The Trophy — Still, I like Eudora far, far more than any other email program I’ve used. Its basic interface metaphor of mailboxes as windows showing each message as a double-clickable line of information, and each opened message as a window of its own, has never been improved upon. Its basic message-handling capabilities, the way it deals with replying, forwarding, redirecting, and trying to re-send a bounced message, are superb.
No matter which version of Eudora you choose, if you get your email from a POP server and send it with an SMTP server (like most Internet users with a dedicated or dial-up connection), Eudora is the way to go, and if you aren’t using Eudora, it’s so good that POP server capabilities are worth begging your system administrator for. It’s clean, simple, intuitive, powerful, thorough (far beyond my ability to describe here), fast, and fun.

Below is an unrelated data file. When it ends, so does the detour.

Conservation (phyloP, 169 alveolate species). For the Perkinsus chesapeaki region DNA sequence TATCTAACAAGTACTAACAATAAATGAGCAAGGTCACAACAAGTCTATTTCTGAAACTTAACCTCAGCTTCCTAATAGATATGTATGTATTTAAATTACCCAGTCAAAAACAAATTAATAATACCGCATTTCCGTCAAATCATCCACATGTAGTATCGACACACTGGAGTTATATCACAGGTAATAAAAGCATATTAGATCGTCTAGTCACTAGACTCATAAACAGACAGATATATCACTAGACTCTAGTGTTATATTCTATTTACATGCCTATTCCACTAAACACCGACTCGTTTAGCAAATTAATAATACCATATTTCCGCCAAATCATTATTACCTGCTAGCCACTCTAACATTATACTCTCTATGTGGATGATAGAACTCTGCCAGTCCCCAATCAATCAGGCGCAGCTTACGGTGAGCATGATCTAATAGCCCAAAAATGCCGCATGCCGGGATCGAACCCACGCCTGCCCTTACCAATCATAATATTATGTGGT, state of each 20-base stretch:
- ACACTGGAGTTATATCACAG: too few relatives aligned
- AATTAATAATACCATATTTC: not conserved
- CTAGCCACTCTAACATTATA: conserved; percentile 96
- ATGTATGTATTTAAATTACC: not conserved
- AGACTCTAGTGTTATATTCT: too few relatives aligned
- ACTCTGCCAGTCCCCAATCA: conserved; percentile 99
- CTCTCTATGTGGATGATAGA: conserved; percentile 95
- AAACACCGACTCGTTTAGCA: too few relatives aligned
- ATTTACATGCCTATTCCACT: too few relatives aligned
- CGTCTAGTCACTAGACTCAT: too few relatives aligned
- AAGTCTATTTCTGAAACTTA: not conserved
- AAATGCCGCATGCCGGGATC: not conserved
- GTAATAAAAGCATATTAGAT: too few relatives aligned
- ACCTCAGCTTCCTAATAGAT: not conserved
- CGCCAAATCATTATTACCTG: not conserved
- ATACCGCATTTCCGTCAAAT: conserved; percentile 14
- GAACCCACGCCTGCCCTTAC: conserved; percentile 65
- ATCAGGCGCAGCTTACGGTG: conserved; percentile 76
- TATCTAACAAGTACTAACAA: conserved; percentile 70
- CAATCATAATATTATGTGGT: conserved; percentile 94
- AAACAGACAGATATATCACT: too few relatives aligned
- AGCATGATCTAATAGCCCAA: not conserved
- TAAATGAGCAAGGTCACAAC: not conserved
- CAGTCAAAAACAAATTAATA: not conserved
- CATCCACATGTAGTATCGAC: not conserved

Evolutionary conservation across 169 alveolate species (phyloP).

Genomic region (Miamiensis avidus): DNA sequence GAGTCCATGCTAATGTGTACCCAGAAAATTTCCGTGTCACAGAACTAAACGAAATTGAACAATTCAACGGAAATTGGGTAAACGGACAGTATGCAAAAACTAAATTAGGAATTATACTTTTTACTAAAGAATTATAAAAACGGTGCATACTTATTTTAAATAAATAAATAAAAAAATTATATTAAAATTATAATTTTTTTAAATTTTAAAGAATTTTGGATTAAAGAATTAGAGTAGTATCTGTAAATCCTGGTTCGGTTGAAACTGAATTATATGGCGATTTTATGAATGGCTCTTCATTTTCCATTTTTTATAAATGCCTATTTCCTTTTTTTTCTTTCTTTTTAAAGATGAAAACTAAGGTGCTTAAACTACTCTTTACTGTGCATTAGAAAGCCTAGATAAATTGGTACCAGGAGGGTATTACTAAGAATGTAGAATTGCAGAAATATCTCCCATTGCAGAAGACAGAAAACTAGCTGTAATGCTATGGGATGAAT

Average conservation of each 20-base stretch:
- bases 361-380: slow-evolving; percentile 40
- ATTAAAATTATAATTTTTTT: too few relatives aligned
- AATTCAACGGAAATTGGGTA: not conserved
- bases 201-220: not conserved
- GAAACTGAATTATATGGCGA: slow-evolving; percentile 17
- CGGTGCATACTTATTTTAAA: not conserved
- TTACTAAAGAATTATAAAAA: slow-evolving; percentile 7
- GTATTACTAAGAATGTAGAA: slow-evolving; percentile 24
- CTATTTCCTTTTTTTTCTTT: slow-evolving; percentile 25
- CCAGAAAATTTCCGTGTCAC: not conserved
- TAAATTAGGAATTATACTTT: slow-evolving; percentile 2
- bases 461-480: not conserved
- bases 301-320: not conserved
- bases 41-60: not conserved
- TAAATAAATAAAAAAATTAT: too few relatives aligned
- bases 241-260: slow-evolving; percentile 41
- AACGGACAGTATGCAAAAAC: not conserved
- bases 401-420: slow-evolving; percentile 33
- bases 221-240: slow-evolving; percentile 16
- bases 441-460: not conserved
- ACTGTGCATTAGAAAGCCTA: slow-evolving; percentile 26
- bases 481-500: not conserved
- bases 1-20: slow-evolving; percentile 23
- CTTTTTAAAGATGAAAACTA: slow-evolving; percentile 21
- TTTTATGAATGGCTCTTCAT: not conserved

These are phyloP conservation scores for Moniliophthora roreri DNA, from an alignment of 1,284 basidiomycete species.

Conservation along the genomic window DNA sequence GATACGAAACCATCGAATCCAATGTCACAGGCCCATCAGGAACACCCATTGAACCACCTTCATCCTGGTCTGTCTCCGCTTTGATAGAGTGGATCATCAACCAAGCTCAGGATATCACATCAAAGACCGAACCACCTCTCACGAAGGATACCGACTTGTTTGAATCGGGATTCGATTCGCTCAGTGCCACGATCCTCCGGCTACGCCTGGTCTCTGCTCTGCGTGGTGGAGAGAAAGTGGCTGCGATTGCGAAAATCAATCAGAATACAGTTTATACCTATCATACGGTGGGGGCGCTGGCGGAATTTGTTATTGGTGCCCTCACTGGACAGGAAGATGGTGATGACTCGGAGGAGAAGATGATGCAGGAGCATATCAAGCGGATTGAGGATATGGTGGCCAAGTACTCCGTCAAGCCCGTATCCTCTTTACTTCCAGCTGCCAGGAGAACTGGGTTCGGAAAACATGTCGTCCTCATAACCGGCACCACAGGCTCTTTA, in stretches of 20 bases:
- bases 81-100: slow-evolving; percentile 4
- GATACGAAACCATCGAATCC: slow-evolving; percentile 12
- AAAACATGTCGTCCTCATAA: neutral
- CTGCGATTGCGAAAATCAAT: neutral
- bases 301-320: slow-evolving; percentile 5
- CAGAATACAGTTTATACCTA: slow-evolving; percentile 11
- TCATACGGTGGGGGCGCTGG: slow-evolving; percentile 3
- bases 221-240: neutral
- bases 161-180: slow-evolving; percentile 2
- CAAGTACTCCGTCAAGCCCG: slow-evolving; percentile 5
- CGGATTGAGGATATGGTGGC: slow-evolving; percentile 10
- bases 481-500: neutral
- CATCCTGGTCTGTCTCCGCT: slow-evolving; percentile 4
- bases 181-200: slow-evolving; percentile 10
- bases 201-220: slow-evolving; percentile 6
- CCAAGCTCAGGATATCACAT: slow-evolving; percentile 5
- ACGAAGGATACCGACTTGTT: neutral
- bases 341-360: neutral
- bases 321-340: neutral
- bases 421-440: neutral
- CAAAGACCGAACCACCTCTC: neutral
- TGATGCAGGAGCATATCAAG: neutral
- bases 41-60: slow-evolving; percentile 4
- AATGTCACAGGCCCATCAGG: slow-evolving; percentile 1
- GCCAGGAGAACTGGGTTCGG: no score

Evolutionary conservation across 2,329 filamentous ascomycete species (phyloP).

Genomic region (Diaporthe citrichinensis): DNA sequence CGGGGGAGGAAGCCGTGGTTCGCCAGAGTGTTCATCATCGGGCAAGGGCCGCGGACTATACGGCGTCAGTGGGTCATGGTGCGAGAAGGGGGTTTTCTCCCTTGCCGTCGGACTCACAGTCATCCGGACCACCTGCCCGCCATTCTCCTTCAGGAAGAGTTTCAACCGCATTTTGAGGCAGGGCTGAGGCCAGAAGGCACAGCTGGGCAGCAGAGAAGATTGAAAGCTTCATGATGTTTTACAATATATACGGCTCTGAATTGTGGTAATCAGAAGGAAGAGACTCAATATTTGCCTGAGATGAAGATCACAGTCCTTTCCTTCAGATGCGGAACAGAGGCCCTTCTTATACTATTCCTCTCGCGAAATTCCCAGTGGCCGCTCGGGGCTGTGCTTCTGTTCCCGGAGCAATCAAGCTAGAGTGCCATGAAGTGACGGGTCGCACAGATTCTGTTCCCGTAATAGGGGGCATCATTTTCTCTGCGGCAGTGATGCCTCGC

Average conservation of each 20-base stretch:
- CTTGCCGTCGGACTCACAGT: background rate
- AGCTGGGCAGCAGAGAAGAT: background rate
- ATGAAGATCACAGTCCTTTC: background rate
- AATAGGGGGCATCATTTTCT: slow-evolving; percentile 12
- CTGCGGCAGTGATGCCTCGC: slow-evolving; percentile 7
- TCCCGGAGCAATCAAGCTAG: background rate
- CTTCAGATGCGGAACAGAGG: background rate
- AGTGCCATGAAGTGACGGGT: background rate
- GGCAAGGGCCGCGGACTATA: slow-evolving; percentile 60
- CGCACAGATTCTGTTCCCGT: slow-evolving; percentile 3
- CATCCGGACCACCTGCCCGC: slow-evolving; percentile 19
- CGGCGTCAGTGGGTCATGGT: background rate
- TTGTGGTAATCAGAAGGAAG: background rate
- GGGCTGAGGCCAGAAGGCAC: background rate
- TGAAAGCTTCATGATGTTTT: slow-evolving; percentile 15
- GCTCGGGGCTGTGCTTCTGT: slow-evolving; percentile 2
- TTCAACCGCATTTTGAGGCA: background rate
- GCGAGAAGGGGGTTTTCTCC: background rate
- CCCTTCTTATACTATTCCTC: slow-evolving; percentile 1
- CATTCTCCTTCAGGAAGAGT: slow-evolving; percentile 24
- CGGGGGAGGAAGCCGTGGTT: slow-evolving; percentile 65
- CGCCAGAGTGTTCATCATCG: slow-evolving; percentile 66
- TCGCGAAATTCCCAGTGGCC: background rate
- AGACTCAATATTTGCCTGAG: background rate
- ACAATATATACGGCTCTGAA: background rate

And "fun" doesn’t just mean delightful and satisfying; a cheeky sense of humor lurks in Eudora. The checkbox to turn on the 3D-style version of the interface is labelled, "Waste cycles drawing trendy 3D junk." Shift-Option-Command-D, which deletes a message directly instead of just putting it into the Trash mailbox, is called "Nuke." The icon to toggle display of full message headers says "Blah blah blah," and the icon to for uuencoding an attachment’s data fork says "Ick." Yes indeed, the original Internet spirit lives on in Eudora.
DealBITS — Cyberian Outpost has a deal on Eudora Pro for $56.95 ($4 off) for TidBITS readers through this URL: